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Tuesday, May 03, 2005

The impacts of roads on Australia's environment
(1.) Cows crossing in front of two roadtrains. The skid marks on the road suggest road accidents involving animals are common.

(2.) A sculpture inviting drivers to avoid livestock on the road.

(3.) A dead kangaroo found on a road in South Australia. Roadtrains hit so many wild animals that they are usually fitted with roo bars made from huge iron girders. Drivers don't always stop for injured animals, and many dead animals are left on the road.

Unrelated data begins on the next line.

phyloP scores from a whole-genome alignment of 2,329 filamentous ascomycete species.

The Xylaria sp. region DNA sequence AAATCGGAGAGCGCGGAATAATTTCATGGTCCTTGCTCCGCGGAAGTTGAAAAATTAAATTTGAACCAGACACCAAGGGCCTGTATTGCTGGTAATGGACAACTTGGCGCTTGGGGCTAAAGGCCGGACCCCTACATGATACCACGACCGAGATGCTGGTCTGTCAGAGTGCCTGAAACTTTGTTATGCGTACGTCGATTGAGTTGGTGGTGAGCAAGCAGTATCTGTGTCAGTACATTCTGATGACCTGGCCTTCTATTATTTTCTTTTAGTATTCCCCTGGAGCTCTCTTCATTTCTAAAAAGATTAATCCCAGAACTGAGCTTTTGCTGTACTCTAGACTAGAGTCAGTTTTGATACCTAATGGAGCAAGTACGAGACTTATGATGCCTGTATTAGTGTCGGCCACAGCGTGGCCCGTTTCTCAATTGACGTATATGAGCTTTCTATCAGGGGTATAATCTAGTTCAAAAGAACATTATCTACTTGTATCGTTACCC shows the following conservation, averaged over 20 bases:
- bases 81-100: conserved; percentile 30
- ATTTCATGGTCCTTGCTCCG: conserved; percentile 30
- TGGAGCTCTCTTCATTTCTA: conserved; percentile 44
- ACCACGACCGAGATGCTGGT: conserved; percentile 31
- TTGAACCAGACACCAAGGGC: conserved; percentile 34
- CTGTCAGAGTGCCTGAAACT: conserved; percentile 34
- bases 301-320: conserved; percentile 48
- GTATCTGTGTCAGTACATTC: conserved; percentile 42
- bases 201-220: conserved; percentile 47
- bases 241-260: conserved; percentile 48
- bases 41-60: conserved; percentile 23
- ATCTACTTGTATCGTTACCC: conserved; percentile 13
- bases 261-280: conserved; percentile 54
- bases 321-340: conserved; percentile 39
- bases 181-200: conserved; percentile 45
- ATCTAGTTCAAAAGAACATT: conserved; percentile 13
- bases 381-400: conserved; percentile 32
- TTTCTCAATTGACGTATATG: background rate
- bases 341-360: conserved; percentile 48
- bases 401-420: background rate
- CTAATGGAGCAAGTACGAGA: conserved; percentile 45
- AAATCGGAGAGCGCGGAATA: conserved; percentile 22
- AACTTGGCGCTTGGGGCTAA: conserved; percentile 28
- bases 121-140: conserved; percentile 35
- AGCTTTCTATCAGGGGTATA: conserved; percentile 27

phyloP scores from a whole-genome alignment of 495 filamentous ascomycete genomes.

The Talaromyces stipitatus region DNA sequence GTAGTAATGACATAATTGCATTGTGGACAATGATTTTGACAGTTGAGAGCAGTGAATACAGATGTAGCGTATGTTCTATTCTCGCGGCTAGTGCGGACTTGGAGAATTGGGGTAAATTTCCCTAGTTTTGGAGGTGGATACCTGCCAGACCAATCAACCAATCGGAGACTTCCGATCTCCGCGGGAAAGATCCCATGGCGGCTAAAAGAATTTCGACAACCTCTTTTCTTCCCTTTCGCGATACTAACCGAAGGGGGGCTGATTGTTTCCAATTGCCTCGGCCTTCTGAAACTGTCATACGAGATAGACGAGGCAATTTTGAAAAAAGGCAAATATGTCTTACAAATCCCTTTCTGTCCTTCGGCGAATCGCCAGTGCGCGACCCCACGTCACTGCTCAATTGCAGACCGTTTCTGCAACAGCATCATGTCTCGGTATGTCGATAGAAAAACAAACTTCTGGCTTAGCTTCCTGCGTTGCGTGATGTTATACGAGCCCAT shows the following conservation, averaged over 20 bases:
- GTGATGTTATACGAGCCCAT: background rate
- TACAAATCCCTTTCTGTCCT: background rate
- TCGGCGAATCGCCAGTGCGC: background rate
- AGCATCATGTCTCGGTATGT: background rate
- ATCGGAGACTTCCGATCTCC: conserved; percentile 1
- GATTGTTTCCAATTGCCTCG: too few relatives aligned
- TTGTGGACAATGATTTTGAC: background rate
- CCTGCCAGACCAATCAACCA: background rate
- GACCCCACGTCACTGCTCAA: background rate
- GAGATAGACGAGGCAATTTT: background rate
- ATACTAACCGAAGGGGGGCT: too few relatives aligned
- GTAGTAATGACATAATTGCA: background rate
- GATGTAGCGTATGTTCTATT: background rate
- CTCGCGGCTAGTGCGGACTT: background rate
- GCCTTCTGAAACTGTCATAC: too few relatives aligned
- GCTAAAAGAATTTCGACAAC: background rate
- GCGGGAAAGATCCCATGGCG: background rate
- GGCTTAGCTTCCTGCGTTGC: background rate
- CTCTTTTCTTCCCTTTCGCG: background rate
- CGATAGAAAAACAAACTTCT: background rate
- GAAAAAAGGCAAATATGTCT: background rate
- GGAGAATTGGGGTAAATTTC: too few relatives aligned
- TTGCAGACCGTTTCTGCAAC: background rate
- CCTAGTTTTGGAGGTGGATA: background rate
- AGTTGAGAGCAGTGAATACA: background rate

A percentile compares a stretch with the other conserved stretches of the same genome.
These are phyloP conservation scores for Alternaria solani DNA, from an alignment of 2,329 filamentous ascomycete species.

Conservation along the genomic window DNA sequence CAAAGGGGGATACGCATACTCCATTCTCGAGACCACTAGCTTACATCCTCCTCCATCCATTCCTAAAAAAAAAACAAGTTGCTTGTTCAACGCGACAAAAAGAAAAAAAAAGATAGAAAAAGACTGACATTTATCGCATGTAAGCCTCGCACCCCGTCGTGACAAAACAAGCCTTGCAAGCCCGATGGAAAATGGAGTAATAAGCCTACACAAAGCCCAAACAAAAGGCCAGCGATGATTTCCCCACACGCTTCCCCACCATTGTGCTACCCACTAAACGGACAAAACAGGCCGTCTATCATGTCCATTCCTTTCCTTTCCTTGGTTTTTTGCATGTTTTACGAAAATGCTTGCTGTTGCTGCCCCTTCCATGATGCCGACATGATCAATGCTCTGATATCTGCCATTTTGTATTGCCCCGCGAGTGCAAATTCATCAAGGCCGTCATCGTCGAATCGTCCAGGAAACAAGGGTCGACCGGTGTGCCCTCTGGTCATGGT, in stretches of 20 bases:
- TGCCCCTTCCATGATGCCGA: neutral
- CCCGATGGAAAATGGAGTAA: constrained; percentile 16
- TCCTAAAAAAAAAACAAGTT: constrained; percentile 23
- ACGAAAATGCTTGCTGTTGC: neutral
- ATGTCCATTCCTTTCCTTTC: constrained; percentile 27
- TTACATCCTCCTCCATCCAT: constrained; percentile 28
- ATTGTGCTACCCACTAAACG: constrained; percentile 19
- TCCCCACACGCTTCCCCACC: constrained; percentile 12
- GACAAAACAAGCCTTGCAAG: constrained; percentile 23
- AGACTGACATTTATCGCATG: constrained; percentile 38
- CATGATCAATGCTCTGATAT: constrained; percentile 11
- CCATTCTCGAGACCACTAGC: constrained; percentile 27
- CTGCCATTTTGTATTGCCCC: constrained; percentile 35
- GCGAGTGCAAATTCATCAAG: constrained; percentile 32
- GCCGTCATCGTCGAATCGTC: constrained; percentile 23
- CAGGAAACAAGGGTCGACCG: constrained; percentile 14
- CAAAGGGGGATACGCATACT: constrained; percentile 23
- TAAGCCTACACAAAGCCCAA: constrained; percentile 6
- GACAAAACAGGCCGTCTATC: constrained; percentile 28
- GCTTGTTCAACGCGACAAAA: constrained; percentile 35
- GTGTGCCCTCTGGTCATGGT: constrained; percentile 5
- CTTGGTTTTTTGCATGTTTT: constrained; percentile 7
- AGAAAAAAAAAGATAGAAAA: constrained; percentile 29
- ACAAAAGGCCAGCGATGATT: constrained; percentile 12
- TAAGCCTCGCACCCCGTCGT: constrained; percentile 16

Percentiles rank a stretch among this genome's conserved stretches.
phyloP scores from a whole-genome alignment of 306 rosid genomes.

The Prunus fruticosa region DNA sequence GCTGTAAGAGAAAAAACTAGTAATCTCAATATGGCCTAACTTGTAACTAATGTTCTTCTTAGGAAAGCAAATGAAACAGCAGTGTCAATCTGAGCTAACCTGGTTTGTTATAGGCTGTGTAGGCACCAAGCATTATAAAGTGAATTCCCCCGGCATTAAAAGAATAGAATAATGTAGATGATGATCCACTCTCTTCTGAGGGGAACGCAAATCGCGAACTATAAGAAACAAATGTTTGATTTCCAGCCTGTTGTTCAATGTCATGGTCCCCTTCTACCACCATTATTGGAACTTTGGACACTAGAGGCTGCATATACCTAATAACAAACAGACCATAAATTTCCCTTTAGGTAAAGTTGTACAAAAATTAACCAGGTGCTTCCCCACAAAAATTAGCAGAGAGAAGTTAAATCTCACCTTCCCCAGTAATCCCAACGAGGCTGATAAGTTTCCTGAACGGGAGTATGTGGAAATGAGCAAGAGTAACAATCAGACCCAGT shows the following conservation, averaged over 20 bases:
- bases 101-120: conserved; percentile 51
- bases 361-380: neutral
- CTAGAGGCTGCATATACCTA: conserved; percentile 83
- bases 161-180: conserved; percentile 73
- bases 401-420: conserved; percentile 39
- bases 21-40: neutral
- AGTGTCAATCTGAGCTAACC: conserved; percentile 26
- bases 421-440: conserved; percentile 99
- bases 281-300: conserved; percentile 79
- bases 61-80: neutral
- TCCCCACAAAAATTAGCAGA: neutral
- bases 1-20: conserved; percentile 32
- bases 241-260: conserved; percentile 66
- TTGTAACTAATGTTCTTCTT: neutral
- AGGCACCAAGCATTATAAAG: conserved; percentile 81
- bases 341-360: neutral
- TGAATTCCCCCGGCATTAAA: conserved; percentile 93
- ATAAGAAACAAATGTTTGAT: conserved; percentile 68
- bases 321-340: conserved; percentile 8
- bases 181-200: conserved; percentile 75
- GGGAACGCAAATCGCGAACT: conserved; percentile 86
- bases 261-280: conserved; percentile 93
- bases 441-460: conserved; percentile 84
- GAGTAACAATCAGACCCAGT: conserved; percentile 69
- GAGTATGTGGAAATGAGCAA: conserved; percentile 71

(4.) A highly endangered Acacia cochlocarpa plant can be seen growing on this roadside verge. South-western Australia has been heavily cleared for farming. Despite the high level of land clearance this region is still one of the most biodiverse regions in the world. Unfortunately, this rare plant is at risk of being bulldozed in order to protect drivers from animals which sometimes stand on the side of the road. With approximately 100 individuals remaining in existence this plant really needs physical protection. This could involve diverting the road or the erection of a fence.

(5.) Travellers often transfer fruit, and the insects living on them, between states. States with large citrus and wine industries can suffer major losses when introduced agricultural pests, such as fruit flies, are moved between states.